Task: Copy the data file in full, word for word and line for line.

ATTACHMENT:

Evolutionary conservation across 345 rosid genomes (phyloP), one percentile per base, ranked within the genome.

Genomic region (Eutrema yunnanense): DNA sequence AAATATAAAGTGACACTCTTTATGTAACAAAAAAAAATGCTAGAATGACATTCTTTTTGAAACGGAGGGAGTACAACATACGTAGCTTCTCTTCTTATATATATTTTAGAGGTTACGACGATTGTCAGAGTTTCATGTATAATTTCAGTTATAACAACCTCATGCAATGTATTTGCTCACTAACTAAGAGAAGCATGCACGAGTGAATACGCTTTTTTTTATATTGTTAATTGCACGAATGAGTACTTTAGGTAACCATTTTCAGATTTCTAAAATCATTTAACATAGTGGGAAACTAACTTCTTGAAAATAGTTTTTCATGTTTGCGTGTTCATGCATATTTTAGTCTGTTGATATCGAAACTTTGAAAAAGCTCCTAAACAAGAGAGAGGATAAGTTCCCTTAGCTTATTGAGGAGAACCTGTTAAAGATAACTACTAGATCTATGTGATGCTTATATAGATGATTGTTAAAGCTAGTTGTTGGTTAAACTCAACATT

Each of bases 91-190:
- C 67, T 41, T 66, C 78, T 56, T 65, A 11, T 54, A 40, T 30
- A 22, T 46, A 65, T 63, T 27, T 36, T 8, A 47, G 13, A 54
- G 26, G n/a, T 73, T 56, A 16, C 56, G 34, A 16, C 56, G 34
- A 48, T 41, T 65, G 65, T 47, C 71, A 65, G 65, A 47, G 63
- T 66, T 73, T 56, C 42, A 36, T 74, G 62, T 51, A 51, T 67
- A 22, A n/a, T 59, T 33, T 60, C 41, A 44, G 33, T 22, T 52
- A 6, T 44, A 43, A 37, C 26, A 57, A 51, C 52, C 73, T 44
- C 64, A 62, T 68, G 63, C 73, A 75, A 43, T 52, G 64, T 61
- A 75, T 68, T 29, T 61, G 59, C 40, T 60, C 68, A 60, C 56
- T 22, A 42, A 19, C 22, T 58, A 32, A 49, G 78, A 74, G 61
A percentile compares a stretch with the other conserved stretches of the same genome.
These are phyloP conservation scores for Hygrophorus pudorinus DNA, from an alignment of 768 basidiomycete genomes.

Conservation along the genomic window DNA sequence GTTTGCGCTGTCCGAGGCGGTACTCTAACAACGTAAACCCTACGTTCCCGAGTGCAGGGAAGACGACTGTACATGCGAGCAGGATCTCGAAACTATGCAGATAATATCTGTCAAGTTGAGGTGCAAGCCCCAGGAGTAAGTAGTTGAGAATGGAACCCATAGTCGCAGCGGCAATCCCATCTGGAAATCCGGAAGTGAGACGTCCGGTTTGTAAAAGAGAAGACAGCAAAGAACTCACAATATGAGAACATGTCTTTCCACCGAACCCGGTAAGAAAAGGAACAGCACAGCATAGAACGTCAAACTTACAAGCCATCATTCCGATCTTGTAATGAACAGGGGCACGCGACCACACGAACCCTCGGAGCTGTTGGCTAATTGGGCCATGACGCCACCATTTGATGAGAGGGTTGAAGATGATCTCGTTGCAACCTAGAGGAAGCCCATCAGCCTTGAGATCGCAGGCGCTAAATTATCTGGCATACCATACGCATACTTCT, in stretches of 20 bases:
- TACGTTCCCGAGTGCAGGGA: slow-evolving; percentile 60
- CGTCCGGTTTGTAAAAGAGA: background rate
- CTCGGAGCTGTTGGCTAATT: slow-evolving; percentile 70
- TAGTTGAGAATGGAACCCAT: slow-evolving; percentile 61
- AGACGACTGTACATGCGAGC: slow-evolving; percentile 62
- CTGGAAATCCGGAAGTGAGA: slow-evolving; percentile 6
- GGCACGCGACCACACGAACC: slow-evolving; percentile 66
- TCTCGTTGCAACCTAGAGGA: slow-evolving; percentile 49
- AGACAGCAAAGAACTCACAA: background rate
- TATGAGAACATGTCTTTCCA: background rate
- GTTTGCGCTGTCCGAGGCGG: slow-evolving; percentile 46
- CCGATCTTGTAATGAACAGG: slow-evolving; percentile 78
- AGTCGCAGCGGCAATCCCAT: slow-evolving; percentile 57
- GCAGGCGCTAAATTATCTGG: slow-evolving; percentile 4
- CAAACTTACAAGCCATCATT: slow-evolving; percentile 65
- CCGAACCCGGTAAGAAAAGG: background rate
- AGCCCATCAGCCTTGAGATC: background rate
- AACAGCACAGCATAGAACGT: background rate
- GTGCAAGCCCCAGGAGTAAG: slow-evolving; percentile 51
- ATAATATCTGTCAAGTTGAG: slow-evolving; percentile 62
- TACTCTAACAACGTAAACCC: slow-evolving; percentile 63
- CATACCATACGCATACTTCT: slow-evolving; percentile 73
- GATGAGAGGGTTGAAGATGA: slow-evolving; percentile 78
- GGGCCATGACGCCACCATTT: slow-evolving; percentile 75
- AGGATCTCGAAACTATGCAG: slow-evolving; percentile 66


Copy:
Evolutionary conservation across 345 rosid genomes (phyloP), one percentile per base, ranked within the genome.

Genomic region (Eutrema yunnanense): DNA sequence AAATATAAAGTGACACTCTTTATGTAACAAAAAAAAATGCTAGAATGACATTCTTTTTGAAACGGAGGGAGTACAACATACGTAGCTTCTCTTCTTATATATATTTTAGAGGTTACGACGATTGTCAGAGTTTCATGTATAATTTCAGTTATAACAACCTCATGCAATGTATTTGCTCACTAACTAAGAGAAGCATGCACGAGTGAATACGCTTTTTTTTATATTGTTAATTGCACGAATGAGTACTTTAGGTAACCATTTTCAGATTTCTAAAATCATTTAACATAGTGGGAAACTAACTTCTTGAAAATAGTTTTTCATGTTTGCGTGTTCATGCATATTTTAGTCTGTTGATATCGAAACTTTGAAAAAGCTCCTAAACAAGAGAGAGGATAAGTTCCCTTAGCTTATTGAGGAGAACCTGTTAAAGATAACTACTAGATCTATGTGATGCTTATATAGATGATTGTTAAAGCTAGTTGTTGGTTAAACTCAACATT

Each of bases 91-190:
- C 67, T 41, T 66, C 78, T 56, T 65, A 11, T 54, A 40, T 30
- A 22, T 46, A 65, T 63, T 27, T 36, T 8, A 47, G 13, A 54
- G 26, G n/a, T 73, T 56, A 16, C 56, G 34, A 16, C 56, G 34
- A 48, T 41, T 65, G 65, T 47, C 71, A 65, G 65, A 47, G 63
- T 66, T 73, T 56, C 42, A 36, T 74, G 62, T 51, A 51, T 67
- A 22, A n/a, T 59, T 33, T 60, C 41, A 44, G 33, T 22, T 52
- A 6, T 44, A 43, A 37, C 26, A 57, A 51, C 52, C 73, T 44
- C 64, A 62, T 68, G 63, C 73, A 75, A 43, T 52, G 64, T 61
- A 75, T 68, T 29, T 61, G 59, C 40, T 60, C 68, A 60, C 56
- T 22, A 42, A 19, C 22, T 58, A 32, A 49, G 78, A 74, G 61
A percentile compares a stretch with the other conserved stretches of the same genome.
These are phyloP conservation scores for Hygrophorus pudorinus DNA, from an alignment of 768 basidiomycete genomes.

Conservation along the genomic window DNA sequence GTTTGCGCTGTCCGAGGCGGTACTCTAACAACGTAAACCCTACGTTCCCGAGTGCAGGGAAGACGACTGTACATGCGAGCAGGATCTCGAAACTATGCAGATAATATCTGTCAAGTTGAGGTGCAAGCCCCAGGAGTAAGTAGTTGAGAATGGAACCCATAGTCGCAGCGGCAATCCCATCTGGAAATCCGGAAGTGAGACGTCCGGTTTGTAAAAGAGAAGACAGCAAAGAACTCACAATATGAGAACATGTCTTTCCACCGAACCCGGTAAGAAAAGGAACAGCACAGCATAGAACGTCAAACTTACAAGCCATCATTCCGATCTTGTAATGAACAGGGGCACGCGACCACACGAACCCTCGGAGCTGTTGGCTAATTGGGCCATGACGCCACCATTTGATGAGAGGGTTGAAGATGATCTCGTTGCAACCTAGAGGAAGCCCATCAGCCTTGAGATCGCAGGCGCTAAATTATCTGGCATACCATACGCATACTTCT, in stretches of 20 bases:
- TACGTTCCCGAGTGCAGGGA: slow-evolving; percentile 60
- CGTCCGGTTTGTAAAAGAGA: background rate
- CTCGGAGCTGTTGGCTAATT: slow-evolving; percentile 70
- TAGTTGAGAATGGAACCCAT: slow-evolving; percentile 61
- AGACGACTGTACATGCGAGC: slow-evolving; percentile 62
- CTGGAAATCCGGAAGTGAGA: slow-evolving; percentile 6
- GGCACGCGACCACACGAACC: slow-evolving; percentile 66
- TCTCGTTGCAACCTAGAGGA: slow-evolving; percentile 49
- AGACAGCAAAGAACTCACAA: background rate
- TATGAGAACATGTCTTTCCA: background rate
- GTTTGCGCTGTCCGAGGCGG: slow-evolving; percentile 46
- CCGATCTTGTAATGAACAGG: slow-evolving; percentile 78
- AGTCGCAGCGGCAATCCCAT: slow-evolving; percentile 57
- GCAGGCGCTAAATTATCTGG: slow-evolving; percentile 4
- CAAACTTACAAGCCATCATT: slow-evolving; percentile 65
- CCGAACCCGGTAAGAAAAGG: background rate
- AGCCCATCAGCCTTGAGATC: background rate
- AACAGCACAGCATAGAACGT: background rate
- GTGCAAGCCCCAGGAGTAAG: slow-evolving; percentile 51
- ATAATATCTGTCAAGTTGAG: slow-evolving; percentile 62
- TACTCTAACAACGTAAACCC: slow-evolving; percentile 63
- CATACCATACGCATACTTCT: slow-evolving; percentile 73
- GATGAGAGGGTTGAAGATGA: slow-evolving; percentile 78
- GGGCCATGACGCCACCATTT: slow-evolving; percentile 75
- AGGATCTCGAAACTATGCAG: slow-evolving; percentile 66